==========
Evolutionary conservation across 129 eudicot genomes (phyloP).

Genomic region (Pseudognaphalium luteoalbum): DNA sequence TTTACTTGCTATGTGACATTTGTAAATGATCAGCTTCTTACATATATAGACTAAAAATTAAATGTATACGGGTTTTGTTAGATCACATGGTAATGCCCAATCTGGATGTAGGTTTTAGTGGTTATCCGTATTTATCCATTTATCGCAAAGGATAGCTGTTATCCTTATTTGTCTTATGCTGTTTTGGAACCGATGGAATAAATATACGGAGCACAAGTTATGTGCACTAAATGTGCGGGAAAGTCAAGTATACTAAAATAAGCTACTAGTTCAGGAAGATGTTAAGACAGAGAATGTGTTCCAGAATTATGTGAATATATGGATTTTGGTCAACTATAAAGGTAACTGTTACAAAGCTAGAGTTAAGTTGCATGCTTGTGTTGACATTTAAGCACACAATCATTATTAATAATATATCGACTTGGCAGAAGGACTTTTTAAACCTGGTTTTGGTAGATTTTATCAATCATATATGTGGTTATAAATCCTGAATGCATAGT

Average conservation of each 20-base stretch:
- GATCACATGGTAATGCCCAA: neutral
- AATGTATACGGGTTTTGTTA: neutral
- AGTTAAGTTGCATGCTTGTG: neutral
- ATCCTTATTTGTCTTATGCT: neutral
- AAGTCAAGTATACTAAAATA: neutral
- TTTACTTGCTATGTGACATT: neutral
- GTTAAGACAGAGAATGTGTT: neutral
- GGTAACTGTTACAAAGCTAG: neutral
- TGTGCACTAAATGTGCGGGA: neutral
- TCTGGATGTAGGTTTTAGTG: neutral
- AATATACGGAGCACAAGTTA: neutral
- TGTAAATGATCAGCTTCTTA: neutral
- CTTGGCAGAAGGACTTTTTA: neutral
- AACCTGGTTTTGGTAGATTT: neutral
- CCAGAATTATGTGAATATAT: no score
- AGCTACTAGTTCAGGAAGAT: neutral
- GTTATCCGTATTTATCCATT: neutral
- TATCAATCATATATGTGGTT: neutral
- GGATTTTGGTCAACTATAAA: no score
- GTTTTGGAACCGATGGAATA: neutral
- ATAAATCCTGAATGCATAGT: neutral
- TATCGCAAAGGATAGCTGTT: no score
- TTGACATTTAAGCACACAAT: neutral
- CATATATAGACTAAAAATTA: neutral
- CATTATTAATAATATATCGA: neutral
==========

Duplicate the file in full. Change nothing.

Evolutionary conservation across 129 eudicot genomes (phyloP).

Genomic region (Pseudognaphalium luteoalbum): DNA sequence TTTACTTGCTATGTGACATTTGTAAATGATCAGCTTCTTACATATATAGACTAAAAATTAAATGTATACGGGTTTTGTTAGATCACATGGTAATGCCCAATCTGGATGTAGGTTTTAGTGGTTATCCGTATTTATCCATTTATCGCAAAGGATAGCTGTTATCCTTATTTGTCTTATGCTGTTTTGGAACCGATGGAATAAATATACGGAGCACAAGTTATGTGCACTAAATGTGCGGGAAAGTCAAGTATACTAAAATAAGCTACTAGTTCAGGAAGATGTTAAGACAGAGAATGTGTTCCAGAATTATGTGAATATATGGATTTTGGTCAACTATAAAGGTAACTGTTACAAAGCTAGAGTTAAGTTGCATGCTTGTGTTGACATTTAAGCACACAATCATTATTAATAATATATCGACTTGGCAGAAGGACTTTTTAAACCTGGTTTTGGTAGATTTTATCAATCATATATGTGGTTATAAATCCTGAATGCATAGT

Average conservation of each 20-base stretch:
- GATCACATGGTAATGCCCAA: neutral
- AATGTATACGGGTTTTGTTA: neutral
- AGTTAAGTTGCATGCTTGTG: neutral
- ATCCTTATTTGTCTTATGCT: neutral
- AAGTCAAGTATACTAAAATA: neutral
- TTTACTTGCTATGTGACATT: neutral
- GTTAAGACAGAGAATGTGTT: neutral
- GGTAACTGTTACAAAGCTAG: neutral
- TGTGCACTAAATGTGCGGGA: neutral
- TCTGGATGTAGGTTTTAGTG: neutral
- AATATACGGAGCACAAGTTA: neutral
- TGTAAATGATCAGCTTCTTA: neutral
- CTTGGCAGAAGGACTTTTTA: neutral
- AACCTGGTTTTGGTAGATTT: neutral
- CCAGAATTATGTGAATATAT: no score
- AGCTACTAGTTCAGGAAGAT: neutral
- GTTATCCGTATTTATCCATT: neutral
- TATCAATCATATATGTGGTT: neutral
- GGATTTTGGTCAACTATAAA: no score
- GTTTTGGAACCGATGGAATA: neutral
- ATAAATCCTGAATGCATAGT: neutral
- TATCGCAAAGGATAGCTGTT: no score
- TTGACATTTAAGCACACAAT: neutral
- CATATATAGACTAAAAATTA: neutral
- CATTATTAATAATATATCGA: neutral